What is a real life? A well-lived life? And how do we define either? Baby Bird & the Electronic Abyss is a collection of personal essays that questions and explores escapism and existentialism as experienced at music festivals and campsites around the United States. Within this collection, festivals are illustrated as more than just spectacular stages and bright lights—they're depicted as fascinating, budding utopias that encourage creativity, generosity, and positivity from attendees who abandon inhibitions, and oftentimes logic, in the name of fleeting freedom from the routine of their "real" lives. The narrator strives to live a fulfilled life—what many might call a well-lived life, if not a privileged life—but she struggles to identify her life as meaningful as she works to disentangle the falsities of her "real" life as typically defined by society, a corporate, desk life in between festivals, and her electric life, an actualized but less publicly-accepted life at festivals. She repeatedly contemplates her relationship with art, and whether or not art offers a sort of immortality to those who pursue it. As a festival-goer, she finds that the art of music takes her away from her own art, writing, but her writing is about the festivals, so a love/hate relationship grows with the festivals over time. Many of these essays, such as "In a Tent, a Home," "Rebecca," "We Left Town," and "I Don't Wanna Wear No Shoes," ruminate on how dislocation and travel can be fulfilling occasions for further ontological inquiry. Other essays, including "They Call Me Baby Bird," "Monterey, Babe," and "When the Fire Dancers Come Alive at Night," focus on music and entertainment, and a kind of resulting debauchery that compels the narrator to reflect on her moral incontinence, inability to identify reality, and jaded self-appraisal.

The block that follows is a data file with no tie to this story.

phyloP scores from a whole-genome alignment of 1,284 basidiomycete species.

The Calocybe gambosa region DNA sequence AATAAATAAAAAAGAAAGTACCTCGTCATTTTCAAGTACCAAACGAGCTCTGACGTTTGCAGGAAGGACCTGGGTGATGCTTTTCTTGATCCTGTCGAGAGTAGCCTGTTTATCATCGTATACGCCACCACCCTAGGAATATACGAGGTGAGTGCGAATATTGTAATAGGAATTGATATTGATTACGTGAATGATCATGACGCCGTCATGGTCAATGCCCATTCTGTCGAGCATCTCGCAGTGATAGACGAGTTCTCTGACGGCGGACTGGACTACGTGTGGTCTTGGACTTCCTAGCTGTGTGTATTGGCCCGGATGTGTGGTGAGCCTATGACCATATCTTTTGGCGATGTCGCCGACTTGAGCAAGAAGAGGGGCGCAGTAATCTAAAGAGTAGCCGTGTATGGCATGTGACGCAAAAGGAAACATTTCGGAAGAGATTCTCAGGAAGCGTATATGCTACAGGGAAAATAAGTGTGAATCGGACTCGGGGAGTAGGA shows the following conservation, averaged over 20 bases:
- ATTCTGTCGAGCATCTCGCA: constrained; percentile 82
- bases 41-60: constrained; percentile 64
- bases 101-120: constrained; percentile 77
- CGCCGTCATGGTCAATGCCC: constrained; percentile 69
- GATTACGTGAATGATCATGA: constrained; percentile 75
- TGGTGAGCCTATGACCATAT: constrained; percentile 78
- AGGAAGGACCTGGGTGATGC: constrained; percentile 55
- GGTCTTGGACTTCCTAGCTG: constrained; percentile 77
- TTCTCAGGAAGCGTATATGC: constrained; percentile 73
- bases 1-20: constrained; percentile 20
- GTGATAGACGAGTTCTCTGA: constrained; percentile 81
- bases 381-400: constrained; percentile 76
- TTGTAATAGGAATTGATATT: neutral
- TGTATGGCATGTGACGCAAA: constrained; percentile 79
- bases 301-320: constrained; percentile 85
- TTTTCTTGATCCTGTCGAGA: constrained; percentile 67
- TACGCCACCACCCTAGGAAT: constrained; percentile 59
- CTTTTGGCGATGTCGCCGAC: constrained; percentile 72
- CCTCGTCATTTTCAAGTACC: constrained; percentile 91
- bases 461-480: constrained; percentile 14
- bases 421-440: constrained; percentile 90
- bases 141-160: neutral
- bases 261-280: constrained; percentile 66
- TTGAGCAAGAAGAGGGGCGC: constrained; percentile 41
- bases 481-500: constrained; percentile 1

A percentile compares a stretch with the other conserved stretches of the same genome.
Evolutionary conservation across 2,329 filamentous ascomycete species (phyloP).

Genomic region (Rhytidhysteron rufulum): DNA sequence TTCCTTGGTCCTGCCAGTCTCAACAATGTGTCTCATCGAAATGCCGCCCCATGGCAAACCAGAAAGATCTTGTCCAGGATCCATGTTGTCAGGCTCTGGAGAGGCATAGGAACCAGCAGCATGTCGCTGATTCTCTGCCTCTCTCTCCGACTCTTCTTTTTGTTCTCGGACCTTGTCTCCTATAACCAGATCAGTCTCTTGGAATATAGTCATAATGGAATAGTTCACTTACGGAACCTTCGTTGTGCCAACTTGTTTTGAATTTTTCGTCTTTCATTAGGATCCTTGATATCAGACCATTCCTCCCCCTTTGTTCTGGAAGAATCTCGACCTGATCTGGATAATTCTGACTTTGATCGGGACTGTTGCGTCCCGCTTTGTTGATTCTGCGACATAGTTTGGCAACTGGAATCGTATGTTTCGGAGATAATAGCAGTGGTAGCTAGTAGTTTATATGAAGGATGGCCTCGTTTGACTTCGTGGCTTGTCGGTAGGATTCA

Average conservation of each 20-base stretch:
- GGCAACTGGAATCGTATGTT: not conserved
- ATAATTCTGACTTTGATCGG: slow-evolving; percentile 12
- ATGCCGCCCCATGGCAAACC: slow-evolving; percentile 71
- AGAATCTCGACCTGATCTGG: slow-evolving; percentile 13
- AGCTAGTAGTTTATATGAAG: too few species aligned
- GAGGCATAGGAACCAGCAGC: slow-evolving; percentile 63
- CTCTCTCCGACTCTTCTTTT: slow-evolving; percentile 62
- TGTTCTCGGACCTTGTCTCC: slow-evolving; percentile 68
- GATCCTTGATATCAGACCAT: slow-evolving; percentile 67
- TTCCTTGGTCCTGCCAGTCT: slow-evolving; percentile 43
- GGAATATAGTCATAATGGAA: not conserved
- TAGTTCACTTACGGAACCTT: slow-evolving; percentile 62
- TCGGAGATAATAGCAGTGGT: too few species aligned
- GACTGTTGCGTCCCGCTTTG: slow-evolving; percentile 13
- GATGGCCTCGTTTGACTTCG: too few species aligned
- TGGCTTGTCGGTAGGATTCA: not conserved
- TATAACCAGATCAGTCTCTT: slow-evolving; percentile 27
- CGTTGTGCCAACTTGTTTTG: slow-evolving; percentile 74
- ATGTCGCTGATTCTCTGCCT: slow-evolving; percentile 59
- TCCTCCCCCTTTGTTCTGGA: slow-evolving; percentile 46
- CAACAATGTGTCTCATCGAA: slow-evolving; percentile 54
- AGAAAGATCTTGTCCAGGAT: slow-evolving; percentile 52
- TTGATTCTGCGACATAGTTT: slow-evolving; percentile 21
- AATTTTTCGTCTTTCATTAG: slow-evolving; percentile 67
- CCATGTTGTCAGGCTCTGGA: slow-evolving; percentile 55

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Master of Fine Arts (M.F.A.)
College of Arts and Humanities
Length of Campus-only Access
Masters Thesis (Campus-only Access)
Senior, Alexis, "Baby Bird & the Electronic Abyss" (2016). Electronic Theses and Dissertations, 2004-2019. 5338.